Ferentz has used 6-foot-4, 215-pound sophomore right-hander Ricky Stanzi and 6-1, 215-pound junior lefty Jake Christensen in all three Iowa games this season. The two are listed as co-starters for the game, but Christensen led the Hawkeyes (3-0) to a win last week in a relief appearance, and he likely will start against Pittsburgh (1-1) Saturday at noon at Heinz Field.
"Stanzi might have a bit of a stronger arm and he might be a little bit more accurate, but he's probably not as athletic,'' Pitt's Dave Wannstedt said. "But they aren't going to change their offense regardless of who's at quarterback.
"We'll prepare for both, (and) we expect both to play. We just have to be aware of who's in the game because of movement passes and spring-out passes, as far as being left-handed or right-handed. But we're prepared to go either way.''
Ferentz wouldn't commit to naming a starter, but he discussed both players.
"We're not a different offense with either one of them in there as far as our play-calling and that type of thing,'' Ferentz said. "It's not like one guy's a runner, and one guy is a thrower. Jake has some experience but he had a rough time last year because we didn't have much support for him.
"On the other hand, he has more experience than Rick, but Rick is a guy who has emerged and made a push in the spring and has played very well in practice since August. It's a good, competitive situation, and it's fair to say both guys will play this week (at Pitt).''
Pitt defensive coordinator Phil Bennett believed it was simple for Ferentz to make a decision. Even though Stanzi earned starts the past two weeks with his practice performances, Christensen has 14 career starts and as the more-experienced player would be a better choice for a road game.
"I was watching the Big Ten network (Tuesday), and they were asking Kirk questions about his quarterbacks like they were relief pitchers,'' Bennett said. "You know, they were asking, '(Are) you going to go with the left-hander, the right-hander,' (and) it became comical to be honest because, what we've seen out of them, they do the same things.''
Bennett and Wannstedt believed that Christensen was the more athletic and elusive of the two, but statistically they're pretty even.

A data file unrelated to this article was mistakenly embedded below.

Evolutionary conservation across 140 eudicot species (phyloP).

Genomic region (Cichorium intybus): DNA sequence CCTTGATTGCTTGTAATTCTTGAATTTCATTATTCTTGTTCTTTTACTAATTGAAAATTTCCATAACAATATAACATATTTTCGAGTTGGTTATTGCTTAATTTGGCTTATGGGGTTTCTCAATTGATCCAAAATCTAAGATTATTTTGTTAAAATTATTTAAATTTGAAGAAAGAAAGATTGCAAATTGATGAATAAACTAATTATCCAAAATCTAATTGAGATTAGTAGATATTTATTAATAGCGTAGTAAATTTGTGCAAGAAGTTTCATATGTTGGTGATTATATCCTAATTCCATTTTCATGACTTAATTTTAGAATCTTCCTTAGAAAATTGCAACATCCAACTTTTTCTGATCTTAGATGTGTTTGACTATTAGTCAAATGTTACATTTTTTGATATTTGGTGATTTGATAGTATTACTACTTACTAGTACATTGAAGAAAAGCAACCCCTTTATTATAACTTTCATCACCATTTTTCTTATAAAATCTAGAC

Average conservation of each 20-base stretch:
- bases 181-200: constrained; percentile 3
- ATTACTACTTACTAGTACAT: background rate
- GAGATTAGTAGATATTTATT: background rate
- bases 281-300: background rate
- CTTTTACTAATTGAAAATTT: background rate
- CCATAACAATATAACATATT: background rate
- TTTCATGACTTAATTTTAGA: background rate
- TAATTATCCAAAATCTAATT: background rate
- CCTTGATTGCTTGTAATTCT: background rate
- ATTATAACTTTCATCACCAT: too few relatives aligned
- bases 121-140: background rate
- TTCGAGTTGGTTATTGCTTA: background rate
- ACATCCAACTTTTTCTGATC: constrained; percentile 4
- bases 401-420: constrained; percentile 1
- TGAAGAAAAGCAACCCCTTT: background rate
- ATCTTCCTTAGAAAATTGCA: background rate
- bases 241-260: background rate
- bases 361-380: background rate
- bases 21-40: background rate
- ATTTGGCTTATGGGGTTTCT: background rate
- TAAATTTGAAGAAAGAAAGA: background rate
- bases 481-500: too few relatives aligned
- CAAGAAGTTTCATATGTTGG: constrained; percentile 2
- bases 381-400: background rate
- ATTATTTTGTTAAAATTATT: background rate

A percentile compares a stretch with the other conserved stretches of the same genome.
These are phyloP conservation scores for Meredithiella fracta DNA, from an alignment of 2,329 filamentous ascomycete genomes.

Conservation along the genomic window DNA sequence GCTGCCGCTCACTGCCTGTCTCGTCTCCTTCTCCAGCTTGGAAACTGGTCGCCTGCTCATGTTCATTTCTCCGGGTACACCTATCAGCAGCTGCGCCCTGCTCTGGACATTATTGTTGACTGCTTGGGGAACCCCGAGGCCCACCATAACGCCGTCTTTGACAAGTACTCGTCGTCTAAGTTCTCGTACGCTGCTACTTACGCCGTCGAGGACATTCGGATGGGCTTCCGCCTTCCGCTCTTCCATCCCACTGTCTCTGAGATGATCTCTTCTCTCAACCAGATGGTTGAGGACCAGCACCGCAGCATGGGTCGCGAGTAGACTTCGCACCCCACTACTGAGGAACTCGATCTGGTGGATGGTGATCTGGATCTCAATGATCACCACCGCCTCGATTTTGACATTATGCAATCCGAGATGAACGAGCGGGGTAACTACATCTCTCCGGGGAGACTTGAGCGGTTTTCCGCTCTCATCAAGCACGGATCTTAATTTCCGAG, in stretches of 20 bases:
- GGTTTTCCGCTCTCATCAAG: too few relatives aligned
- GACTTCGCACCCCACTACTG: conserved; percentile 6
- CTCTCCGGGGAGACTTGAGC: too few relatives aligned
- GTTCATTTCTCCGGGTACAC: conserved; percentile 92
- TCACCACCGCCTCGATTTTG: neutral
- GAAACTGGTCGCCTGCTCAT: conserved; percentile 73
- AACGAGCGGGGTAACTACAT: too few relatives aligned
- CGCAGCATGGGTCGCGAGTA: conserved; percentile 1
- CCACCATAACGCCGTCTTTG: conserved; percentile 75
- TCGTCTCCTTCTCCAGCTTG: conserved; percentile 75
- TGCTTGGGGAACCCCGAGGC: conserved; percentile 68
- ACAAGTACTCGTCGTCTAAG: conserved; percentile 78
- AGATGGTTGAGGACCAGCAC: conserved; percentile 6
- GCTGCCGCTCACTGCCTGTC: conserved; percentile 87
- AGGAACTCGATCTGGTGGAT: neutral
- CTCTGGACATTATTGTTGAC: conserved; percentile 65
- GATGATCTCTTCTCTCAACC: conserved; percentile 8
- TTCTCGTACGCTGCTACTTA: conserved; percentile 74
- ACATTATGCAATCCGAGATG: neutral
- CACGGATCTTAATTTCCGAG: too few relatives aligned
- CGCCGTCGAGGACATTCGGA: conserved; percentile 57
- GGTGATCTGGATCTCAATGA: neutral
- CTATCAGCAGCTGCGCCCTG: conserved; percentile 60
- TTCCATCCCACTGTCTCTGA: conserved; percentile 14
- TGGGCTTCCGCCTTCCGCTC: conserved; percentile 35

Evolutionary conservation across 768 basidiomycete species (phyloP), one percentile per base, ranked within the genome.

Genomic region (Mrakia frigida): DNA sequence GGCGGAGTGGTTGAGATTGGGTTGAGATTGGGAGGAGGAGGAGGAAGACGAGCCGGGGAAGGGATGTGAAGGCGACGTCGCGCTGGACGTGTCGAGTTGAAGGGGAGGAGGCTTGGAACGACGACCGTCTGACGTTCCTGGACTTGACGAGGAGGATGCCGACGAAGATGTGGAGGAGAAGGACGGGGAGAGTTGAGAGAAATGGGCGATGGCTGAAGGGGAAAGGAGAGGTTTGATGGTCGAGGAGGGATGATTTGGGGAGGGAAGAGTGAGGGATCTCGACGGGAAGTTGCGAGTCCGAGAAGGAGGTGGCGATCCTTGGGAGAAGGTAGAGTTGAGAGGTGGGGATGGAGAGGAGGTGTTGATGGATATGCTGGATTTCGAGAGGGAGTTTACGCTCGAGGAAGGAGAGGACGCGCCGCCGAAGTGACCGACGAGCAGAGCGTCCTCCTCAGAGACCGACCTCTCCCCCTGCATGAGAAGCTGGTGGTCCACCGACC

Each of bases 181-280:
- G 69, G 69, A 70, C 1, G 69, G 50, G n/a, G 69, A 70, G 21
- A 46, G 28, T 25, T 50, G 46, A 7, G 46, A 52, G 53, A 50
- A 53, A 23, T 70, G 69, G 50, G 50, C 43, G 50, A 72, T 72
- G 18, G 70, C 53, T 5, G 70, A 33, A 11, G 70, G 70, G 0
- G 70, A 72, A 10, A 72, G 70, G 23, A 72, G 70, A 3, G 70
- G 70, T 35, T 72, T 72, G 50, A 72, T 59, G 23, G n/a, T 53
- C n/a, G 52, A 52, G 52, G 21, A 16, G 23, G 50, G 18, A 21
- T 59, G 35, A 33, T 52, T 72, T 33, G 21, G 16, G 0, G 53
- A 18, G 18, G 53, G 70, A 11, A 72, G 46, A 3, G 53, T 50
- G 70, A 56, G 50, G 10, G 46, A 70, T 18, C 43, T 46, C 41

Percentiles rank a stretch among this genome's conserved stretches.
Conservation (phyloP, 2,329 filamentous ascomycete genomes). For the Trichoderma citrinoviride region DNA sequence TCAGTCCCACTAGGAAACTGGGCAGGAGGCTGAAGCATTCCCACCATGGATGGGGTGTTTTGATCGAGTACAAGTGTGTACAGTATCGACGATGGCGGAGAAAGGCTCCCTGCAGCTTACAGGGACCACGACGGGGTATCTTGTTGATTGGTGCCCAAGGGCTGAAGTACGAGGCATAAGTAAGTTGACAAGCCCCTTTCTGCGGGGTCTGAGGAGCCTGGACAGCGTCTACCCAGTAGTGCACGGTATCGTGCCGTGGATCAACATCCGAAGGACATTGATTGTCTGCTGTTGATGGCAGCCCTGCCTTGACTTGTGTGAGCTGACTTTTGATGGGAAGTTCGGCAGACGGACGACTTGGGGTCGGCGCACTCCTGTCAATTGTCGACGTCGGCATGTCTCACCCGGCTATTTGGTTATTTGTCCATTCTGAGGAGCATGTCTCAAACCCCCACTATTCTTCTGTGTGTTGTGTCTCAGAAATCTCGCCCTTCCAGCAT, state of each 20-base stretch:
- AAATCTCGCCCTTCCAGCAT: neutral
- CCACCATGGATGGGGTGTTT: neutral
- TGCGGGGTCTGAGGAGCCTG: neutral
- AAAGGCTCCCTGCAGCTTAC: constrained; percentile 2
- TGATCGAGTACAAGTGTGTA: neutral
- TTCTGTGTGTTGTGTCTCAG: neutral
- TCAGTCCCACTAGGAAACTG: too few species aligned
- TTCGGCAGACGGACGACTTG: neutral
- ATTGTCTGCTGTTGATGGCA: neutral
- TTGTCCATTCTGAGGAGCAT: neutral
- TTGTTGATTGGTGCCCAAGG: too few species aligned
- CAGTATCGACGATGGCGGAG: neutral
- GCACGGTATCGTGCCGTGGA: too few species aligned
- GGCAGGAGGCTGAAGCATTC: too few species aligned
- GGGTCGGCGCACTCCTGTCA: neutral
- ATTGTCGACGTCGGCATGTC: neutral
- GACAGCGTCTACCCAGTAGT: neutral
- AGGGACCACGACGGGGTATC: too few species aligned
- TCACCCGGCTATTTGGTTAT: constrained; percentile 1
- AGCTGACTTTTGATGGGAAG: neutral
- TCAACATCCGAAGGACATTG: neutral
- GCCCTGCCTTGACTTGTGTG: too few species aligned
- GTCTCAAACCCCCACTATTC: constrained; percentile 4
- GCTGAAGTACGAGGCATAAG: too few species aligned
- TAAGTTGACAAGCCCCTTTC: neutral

Stanzi has 13 rushing attempts for 48 yards with a long run for 18, while Christensen has just seven runs for four net yards. Stanzi is 22-for-38 passing for 347 yards (57.9 percent) with three touchdowns and two interceptions, both last week against Iowa State. His long pass is for 59 yards to wideout Derrell Johnson-Koulianos.
Christensen is 21-for-32 for 248 yards and two touchdowns with just one interception. He came on in relief last week with the score tied 3-3 and led Iowa to a touchdown on his first drive and a 17-5 victory.
"So, going on the road, Kirk probably is thinking that he'd rather go with a guy that's experienced and started 14 games (Christensen),'' Bennett said. "So, if we see Stanzi, I think that means we're playing good.
"But they believe in their run game and play-action pass game. And you can do that with a right-handed or left-handed quarterback.''
Pitt fifth-year senior middle linebacker Scott McKillop took Iowa's two-armed quarterback discussion a step further.
"They have two good quarterbacks and appear to be comfortable using both,'' McKillop said. "They both bring slightly different qualities to the game, but Iowa really doesn't change when the other guy comes in.
"So, what we need to do is force them into third-and-long situations, and that will be the difference in the game for us.''
And that shouldn't have anything to do with who's playing quarterback for Iowa.
Iowa Is Well-Armed
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